How the IoT Is Helping Our Environment

The Internet of Things offers numerous applications and benefits for animals and their surroundings.
By Juan José Bello

Nowadays, many of the Earth's endangered forests are being touched by wireless connection infrastructures, which enables us to use low-cost cellular plans to send data to the cloud. Here you can watch how Rainforest Connection works. The value of this IoT initiative is that activists can act immediately when illegal logging is happening. "It's no more about going out and finding a tree that's been cut. It's not about seeing a tree from a satellite area that's been cut. It's real-time intervention," said Topher White, Rainforest Connection's founder.

Applications in Agriculture
Agriculture accounts for 70 percent of freshwater consumption worldwide. Nevertheless, according to the UN Food and Agriculture Organization (FAO), an astonishing 60 percent of the water diverted or pumped for irrigation.

The WWF cites four main reasons for this massive waste: • leaky irrigation systems • wasteful field application methods • cultivation of thirsty crops not suited to the environment • misdirected subsidies, low public and political awareness of the crisis, and weak environmental legislation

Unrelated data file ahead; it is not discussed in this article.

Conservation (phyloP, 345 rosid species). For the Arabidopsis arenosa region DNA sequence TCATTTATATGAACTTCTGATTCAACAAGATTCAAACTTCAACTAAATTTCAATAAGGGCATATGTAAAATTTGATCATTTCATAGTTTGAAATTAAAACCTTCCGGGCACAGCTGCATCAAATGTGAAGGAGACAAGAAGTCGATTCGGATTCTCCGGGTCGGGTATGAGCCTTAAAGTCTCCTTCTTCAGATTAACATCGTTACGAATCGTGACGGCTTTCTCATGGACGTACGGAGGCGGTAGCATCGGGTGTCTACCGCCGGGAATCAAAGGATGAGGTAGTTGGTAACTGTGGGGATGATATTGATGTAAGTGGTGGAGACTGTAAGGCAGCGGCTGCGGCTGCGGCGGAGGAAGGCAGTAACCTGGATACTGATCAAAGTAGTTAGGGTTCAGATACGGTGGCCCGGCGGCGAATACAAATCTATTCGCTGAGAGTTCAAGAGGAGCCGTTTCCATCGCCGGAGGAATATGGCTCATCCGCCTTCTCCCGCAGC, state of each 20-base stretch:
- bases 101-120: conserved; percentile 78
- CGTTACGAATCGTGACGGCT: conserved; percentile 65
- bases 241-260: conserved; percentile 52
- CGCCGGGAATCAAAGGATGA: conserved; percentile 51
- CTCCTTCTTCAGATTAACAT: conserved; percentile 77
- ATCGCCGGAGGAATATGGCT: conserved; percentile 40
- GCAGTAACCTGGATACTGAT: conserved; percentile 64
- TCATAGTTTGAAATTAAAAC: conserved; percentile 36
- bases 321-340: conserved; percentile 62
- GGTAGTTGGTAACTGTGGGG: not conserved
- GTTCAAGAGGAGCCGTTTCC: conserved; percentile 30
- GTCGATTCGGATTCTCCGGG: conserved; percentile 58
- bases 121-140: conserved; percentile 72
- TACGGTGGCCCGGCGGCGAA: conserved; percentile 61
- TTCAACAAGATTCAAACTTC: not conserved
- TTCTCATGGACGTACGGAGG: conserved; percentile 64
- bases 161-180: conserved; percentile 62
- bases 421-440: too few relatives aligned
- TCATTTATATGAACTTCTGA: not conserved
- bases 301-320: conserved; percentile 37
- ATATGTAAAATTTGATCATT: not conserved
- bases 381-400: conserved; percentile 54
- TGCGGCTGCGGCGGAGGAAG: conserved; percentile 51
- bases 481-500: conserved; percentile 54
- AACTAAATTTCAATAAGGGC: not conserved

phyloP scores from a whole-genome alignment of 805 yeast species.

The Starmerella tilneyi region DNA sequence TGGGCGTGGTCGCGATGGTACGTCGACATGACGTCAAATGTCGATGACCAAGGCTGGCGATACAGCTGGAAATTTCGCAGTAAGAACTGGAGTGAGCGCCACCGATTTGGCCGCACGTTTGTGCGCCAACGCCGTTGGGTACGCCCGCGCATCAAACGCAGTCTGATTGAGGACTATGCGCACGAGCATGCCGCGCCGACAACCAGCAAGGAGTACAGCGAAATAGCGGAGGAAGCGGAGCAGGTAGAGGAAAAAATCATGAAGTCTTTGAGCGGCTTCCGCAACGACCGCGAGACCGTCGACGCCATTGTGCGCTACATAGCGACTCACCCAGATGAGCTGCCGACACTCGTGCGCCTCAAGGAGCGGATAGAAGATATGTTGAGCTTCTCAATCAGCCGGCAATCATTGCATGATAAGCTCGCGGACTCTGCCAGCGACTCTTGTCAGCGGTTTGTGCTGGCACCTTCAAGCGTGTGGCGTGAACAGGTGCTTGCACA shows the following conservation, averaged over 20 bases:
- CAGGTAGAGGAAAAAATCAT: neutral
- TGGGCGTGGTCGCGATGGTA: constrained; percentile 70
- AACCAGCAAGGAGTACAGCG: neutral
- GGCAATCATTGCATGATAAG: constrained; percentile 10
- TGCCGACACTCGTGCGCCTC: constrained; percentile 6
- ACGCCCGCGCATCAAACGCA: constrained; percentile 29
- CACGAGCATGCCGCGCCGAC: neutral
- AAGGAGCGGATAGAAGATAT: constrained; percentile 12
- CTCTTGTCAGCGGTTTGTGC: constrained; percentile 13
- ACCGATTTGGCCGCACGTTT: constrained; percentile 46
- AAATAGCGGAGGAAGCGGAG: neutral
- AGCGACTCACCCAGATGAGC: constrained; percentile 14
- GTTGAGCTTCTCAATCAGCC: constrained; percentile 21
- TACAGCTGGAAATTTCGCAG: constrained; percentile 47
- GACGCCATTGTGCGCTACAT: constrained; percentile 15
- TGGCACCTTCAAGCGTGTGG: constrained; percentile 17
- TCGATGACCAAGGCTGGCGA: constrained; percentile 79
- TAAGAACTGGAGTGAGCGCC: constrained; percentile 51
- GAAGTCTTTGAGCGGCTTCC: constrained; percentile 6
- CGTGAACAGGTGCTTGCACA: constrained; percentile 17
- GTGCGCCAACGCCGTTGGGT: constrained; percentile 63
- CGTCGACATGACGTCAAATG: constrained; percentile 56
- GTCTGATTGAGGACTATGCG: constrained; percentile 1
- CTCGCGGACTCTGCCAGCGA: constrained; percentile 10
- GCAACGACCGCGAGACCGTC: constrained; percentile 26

How does the IoT help to optimize freshwater consumption in agriculture? Cropx, an agro-analytics company, is providing farmers with sensors and a mobile app to determine the amount water needed for each part of a field. Here's how it works: Cropx starts by doing a one-time analysis of each field using publicly available data of the soil type and topography to then divide the land in irrigation zones.

After analysis, using a mobile app, the farmers are guided where to deploy their sensors. These sensors are meant to send soil data to the cloud, and the app calculates the optimal amount of water to be used in each zone. As result, farmers using Cropx have reported benefits such as water and energy savings of up to 25 percent, and have also been able to avoid overwatering, which is harmful for crops and can lead to chemical run-off, preventing effects for the environment around.

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